v 6-7 God did not want to completely reject Cain, and offered him the chance to make good – to do what God wanted. But Cain stubbornly refused, which is idolatry. (1Sam 15:22-23) This is the “way of Cain”, which Jude writes about in his epistle. This “way” is characterized by those who know who God is, unjustly hate the ‘innocent’, refuse to feel any remorse over it, stubbornly do not repent when given the opportunities by God for acceptance by Him, seek their own righteousness by their works, and blame their suffering and punishment on those they envy, even on God.
Sin has a strong desire for us, even as does the woman for her man. We must rule over sin in our lives, if we want the blessing that comes with that; just as a wife must allow her husband to rule over her properly in order for God’s order and peace. (Gen 3:16; Rom 6) And the grace of God has come to help us! We need a blood sacrifice to appreciate the cost of our sin, but animals are not adequate to affect our conscience. We need the blood of the Son of God, Yeshua, and to apply His blood to our hearts, minds, eyes, ears, tongues. If we do not rule over sin in our lives, the enemy will rule over our life: sin will wait for us at our door, and one sin will lead to another sin, and so on, until and unless we confess our sin and repent of it, choosing instead to do what is good in God’s sight.
Am I/we going to be changed by the Word of God, or am I going to continue to do things my way? This question is always before us as we live in this body in this world.
v 8-9 Cain talked with his brother, very possibly about what God had said to him, and then he murdered his righteous brother. When God confronted Cain, Cain was still angry with God. He tried to justify himself and conceal his guilt. But YHVH knows everything, even the thoughts and intentions of our hearts! And we are our brother’s keeper, which fulfills our relationship in a family, and also that we must love our fellow man as ourselves (even though the Law had not yet come in).
v 10-16 God says to Cain that the blood of his brother Abel cries out to Him from the ground. It cries out vengeance, justice. This is similar to the cry of the saints under the altar asking God until when will He judge and avenge their blood on those who dwell upon the Earth?! (Rev 6:9-11) Praise God that the blood of Jesus cries out better things than the blood of Abel: it cries out forgiveness and salvation for all who repent and believe! (Heb 12:24) Remember: Genesis is the seed-bed and roots of all history afterwards, and of God’s plan and hope for the redemption of sinful people is built into His story.
Cain felt that his iniquity was too great to bear (or, to be taken away/forgiven) (v 13 in Hebrew). There is a weight of iniquity; and if we do not give it over to God in His manner, we will have to carry our own iniquity — and die with it. There is also a weight of glory, and Yeshua says that His burden is light. YHVH did not kill Cain for taking another’s life. (This law of retribution only came in after the Flood.) Cain was cast out into a wandering exile; outside the immediate presence of the LORD, which concerned Cain, even though he did not want to submit to His righteousness and grace; and he believed that whoever saw him would kill him. (There would have been other extended family members by that time, who may have wanted to avenge Abel’s murder.) Once again, it is Cain who is acting like the “poor victim”, although he is the unrepentant sinner and murderer! And, once again, God showed that He is merciful and does not delight in the death of the wicked. The first murder in history was a result of religious envy: God accepted Abel and his offering; God rejected Cain and his.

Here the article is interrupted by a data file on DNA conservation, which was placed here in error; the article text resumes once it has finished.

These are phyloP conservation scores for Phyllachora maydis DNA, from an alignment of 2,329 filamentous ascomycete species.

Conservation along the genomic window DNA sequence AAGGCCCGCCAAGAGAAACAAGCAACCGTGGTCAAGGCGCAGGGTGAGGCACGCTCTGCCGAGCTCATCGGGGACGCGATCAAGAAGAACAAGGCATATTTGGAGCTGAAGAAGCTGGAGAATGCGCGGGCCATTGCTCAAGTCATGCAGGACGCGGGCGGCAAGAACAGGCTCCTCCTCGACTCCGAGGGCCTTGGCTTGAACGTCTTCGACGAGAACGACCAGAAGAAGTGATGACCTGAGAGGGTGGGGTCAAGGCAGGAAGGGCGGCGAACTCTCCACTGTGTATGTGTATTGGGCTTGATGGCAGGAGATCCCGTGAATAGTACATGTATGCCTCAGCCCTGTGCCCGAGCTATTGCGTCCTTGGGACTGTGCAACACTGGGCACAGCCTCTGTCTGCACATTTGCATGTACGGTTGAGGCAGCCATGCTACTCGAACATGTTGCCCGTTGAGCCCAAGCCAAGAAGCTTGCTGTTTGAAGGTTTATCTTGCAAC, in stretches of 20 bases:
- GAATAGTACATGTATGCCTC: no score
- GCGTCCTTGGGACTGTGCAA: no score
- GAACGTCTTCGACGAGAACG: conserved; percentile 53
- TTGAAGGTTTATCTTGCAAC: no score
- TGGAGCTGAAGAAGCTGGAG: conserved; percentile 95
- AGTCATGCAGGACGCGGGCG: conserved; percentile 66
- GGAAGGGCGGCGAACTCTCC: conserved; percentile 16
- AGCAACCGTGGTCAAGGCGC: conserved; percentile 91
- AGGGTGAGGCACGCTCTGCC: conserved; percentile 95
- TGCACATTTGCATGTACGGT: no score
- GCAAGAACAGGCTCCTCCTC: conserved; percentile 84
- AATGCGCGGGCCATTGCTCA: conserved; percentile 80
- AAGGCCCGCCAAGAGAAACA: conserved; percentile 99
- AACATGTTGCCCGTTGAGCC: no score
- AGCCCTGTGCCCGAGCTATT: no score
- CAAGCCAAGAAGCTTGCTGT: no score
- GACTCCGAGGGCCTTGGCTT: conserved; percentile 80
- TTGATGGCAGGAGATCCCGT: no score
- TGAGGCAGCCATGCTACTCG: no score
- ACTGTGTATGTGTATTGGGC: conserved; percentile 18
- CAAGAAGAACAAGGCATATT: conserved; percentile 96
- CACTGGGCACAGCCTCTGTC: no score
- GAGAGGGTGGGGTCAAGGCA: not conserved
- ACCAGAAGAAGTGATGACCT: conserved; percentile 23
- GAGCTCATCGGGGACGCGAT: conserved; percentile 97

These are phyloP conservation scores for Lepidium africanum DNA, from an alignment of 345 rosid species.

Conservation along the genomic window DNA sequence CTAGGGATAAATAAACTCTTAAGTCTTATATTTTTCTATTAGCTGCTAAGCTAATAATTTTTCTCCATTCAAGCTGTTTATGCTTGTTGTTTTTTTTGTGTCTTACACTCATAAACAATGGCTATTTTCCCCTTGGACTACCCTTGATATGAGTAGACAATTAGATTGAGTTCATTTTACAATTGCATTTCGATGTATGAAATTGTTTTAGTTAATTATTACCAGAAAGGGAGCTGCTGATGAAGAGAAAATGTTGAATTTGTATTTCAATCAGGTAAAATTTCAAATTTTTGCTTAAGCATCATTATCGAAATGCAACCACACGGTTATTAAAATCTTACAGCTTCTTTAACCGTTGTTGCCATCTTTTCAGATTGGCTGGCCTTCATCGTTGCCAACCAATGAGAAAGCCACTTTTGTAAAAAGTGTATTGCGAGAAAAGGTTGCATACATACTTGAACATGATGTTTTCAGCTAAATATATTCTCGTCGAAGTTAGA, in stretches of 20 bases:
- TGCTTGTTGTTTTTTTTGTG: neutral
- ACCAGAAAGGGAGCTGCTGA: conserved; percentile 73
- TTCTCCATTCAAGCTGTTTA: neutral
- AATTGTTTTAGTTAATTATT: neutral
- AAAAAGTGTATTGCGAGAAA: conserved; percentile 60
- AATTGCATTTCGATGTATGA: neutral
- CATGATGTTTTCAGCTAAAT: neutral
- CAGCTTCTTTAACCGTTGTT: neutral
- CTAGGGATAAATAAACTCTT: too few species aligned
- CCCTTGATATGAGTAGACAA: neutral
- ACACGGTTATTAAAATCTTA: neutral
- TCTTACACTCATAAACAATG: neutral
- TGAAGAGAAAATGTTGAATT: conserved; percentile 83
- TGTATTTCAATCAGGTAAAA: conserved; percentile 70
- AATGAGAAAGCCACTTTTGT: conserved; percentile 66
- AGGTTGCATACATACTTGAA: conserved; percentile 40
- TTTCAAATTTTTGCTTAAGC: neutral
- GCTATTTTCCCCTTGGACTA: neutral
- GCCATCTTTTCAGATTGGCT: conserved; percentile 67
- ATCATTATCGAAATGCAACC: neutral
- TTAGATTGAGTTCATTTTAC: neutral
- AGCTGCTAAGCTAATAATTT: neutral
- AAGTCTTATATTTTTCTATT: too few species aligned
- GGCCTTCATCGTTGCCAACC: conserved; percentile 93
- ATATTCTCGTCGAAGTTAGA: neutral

God put a mark on Cain to protect him from being killed, and God promised to avenge Cain seven times should he be killed for his murder of Abel. God prefers forgiveness and redemption over vengeance and death. What a great God we have! Then Cain went out from the presence of YHVH, and settled in Nod, east of Eden. Sin separates us from God.
v 17-22 Cain knew his wife, and they gave birth to Enoch. Cain built a city and named it after the name of his son. God is also building a city, the New Jerusalem, which is only for the children of God in Christ to live in forever. (Heb 11:8-10; Rev 21) Cain’s wife would have been one of his sisters, or cousins, or nieces. We do not know their ages. Until the Law (Torah) of Moses about 2600 years later, this was permissible. In these very early years of humanity, there was civilization: we have not only murder, but also agriculture; the beginning of nomadic life in tents and tending of livestock; musical instruments; mining and craftmanship of bronze and iron. We also have bigamy (polygamy). These all came through Cain and through his descendants – both the evil and the good.